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Sexual relationships and behavior of depressed young women (03-03-2016)

A study examined the perspectives of depressed young women on sexual relationships and behavior. Purposive sampling identified female outpatients age 15-23 who were depressed and recently sexually active.

In an in-depth, semi-structured, audio-recorded interview, participants discussed how their depression related to formation and quality of sexual relationships, sexual intercourse attitudes, motivations, desire and frequency, and motivation and ability to be safe in sexual relationships. Interview recordings were transcribed and analyzed using thematic analysis.

Interviews were conducted with eight young women with depression and sexual risk behavior. Participants reported difficulty in both developing and maintaining intimate relationships.

For some, not being in a relationship was a choice, out of concern for the effect of their depression on the relationship or the effect of the relationship on their mood.
For others, not being in a relationship was a function of less interest or drive to be intimate.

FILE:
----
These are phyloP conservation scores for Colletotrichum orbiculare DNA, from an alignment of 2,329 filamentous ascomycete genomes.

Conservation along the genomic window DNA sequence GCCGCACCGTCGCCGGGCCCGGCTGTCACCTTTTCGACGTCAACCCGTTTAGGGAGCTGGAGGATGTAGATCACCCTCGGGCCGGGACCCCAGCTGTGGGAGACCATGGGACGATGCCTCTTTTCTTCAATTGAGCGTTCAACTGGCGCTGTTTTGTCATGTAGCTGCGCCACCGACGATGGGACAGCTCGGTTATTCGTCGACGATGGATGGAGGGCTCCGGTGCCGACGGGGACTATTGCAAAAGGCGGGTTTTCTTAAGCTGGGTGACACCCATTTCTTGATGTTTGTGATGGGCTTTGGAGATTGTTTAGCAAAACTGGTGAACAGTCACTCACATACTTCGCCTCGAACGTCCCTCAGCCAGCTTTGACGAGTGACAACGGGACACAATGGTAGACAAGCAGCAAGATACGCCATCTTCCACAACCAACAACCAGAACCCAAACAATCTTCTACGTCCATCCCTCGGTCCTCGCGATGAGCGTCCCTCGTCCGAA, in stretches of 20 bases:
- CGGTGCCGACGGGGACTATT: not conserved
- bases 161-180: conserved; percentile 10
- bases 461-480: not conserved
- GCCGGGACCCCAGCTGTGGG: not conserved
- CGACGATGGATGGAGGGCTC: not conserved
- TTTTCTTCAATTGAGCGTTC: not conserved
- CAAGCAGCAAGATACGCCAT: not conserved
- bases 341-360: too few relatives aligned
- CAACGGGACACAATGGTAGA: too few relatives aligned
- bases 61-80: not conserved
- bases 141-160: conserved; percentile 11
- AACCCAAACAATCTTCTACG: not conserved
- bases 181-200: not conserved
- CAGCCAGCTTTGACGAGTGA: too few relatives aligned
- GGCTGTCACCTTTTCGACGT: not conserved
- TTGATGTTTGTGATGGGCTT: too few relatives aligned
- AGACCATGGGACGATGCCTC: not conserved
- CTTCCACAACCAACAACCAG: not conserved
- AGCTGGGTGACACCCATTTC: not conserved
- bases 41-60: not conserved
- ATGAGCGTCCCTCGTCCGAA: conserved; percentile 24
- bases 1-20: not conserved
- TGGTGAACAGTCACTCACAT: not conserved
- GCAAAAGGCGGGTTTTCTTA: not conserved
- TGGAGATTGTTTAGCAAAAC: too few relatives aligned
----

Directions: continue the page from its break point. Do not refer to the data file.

As a result, some women intentionally chose partners outside a relationship and sex was often detached from intimacy.

Although women reported less sexual interest and lower emotional energy for sex, several were having sex frequently to manage their depressive symptoms, e.g., to boost mood, to relieve stress, to escape, to feel less lonely, to feel wanted, to cope with negative mood, or to feel normal.

Some women engaged in sex as part of not caring about themselves or overt self-harming.

Several thought their depression made them vulnerable.

Generally, women described sex as being less safe owing to impaired judgment, increased impulsivity, apathy, and alcohol.
As a result, sometimes efforts to feel better led to feeling worse.

For more information
Journal of Adolescent Health
104. Less Intimacy, But More Sex: Young Women With Depression Talk About Their Sexual Relationships and Behavior